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HAIFA:

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Pilgrimages.

Syrian seaport, at the foot of Mount Carmel, and ten kilometers from Acre. Near Haifa are two grottos, one associated with the name of the prophet Elijah, the second with that of Elisha. In Biblical times this region belonged to the tribe of Asher (Judges v. 17). Haifa had a Jewish community during the Talmudic period; the following rabbis are mentioned as having lived there: Abba of Haifa, Ami, Isaac Nappaḥah, and Abdima. The Jews of Haifa make a pilgrimage once every year to the tomb of the above-mentioned rabbi Abdima, which is in their cemetery. From the fifth to the thirteenth century the community was frequently broken up by the numerous conquerors of Palestine, but began to enjoy fairly settled and regular conditions of existence under the comparatively tolerant rule of the Mameluke sultans, at the beginning of the thirteenth century (1221).

In 1084 Elijah ha-Kohen, gaon of Palestine, held a council at Haifa ("J. Q. R." xv. 85). In 1259 R. Jehiel, head of the rabbinical academy of Paris, after making a pilgrimage to the Holy Land, settled at Acre; he died there, and was buried at Haifa. Jacob Baruch, a Jewish traveler from Leghorn, who visited Haifa in 1799, says ("Shibḥe Yerushalayim") that he found a synagogue there. In the middle of the nineteenth century there were but seven Jewish families at Haifa. In 1857 Eleazar Cohen Ḥimsi, a rabbi of Smyrna, who was on his way to Tiberias by way of Haifa, consented to remain at Haifa as spiritual head of the community. He died after officiating twelve years (1857-69). Meanwhile the community was enlarged by the arrival of Jews from Constantinople, Smyrna, Syria, and Morocco. In 1870 Abraham Ḥalfon, a rabbi of Tiberias, but originally from Tetuan, accepted the title of grand rabbi of Haifa, but resigned after one year. Since 1878 two Moroccan rabbis, Mas'ud Haḥuel and Abraham Cohen, both from Tetuan, have acted conjointly as rabbis. About 1882 Abraham Raphael de Léon, originally from Smyrna, acted at Haifa as consular agent of Holland. At the end of 1882 Laurence Oliphant took up his abode at Haifa, which he intended to be the center of the Palestine settlement which he had planned. He found in the town about thirty families who were waiting for government permission to colonize the proposed settlement.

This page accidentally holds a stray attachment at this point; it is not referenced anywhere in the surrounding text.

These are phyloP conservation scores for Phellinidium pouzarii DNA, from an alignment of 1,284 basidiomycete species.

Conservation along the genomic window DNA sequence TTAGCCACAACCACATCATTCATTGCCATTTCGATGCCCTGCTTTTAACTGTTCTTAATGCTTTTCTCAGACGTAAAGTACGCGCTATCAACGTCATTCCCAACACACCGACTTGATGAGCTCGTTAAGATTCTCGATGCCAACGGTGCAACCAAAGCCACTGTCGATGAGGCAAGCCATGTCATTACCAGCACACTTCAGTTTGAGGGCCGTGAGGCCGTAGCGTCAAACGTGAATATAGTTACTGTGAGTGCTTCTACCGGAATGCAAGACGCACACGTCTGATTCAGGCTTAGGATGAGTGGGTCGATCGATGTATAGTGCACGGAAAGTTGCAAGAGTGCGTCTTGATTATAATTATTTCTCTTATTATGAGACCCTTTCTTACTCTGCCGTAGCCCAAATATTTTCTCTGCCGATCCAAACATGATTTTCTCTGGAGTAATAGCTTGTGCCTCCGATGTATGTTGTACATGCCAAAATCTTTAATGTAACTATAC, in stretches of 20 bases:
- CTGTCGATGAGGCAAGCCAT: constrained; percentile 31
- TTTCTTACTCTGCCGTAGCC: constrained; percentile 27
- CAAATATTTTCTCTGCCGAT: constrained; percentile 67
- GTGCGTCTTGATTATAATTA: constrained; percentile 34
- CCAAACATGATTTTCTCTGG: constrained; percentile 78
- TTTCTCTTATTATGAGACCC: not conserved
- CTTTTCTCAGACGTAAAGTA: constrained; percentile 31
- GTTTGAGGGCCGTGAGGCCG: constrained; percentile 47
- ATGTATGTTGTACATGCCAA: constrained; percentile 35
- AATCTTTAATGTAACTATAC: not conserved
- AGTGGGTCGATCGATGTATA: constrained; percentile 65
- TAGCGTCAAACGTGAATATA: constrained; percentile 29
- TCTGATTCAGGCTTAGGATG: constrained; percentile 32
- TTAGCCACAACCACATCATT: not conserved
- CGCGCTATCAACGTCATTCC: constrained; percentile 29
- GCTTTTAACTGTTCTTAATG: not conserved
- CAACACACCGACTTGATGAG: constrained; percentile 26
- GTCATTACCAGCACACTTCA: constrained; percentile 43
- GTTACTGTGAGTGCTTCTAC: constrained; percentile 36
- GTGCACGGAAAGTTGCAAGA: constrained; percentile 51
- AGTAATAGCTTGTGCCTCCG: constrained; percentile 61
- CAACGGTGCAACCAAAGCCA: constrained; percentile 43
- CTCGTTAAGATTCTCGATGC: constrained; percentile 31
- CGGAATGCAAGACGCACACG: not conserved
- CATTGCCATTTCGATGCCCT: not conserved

In a population of 4,000 Haifa has 1,000 Jews, who are for the most part poor, and are occupied chiefly with commerce. Some are engaged as carpenters, coppersmiths, blacksmiths, and wheel-wrights. In 1881 the Alliance Israélite established two schools, one of which is attended by 180 boys, and the other by 105 girls.

The community has quite an old synagogue and a bet ha-midrash. One half-hour's journey from Haifa there is a Jewish agricultural colony, Zikron Ya'aḳob, or Zammarin.

Bibliography:
  • Estori Farḥi, Kaftor u-Feraḥ, ed. Luncz, p. 797, Supplement;
  • J. Baruch, Shibḥe Yerushalayim.
G. M. Fr.
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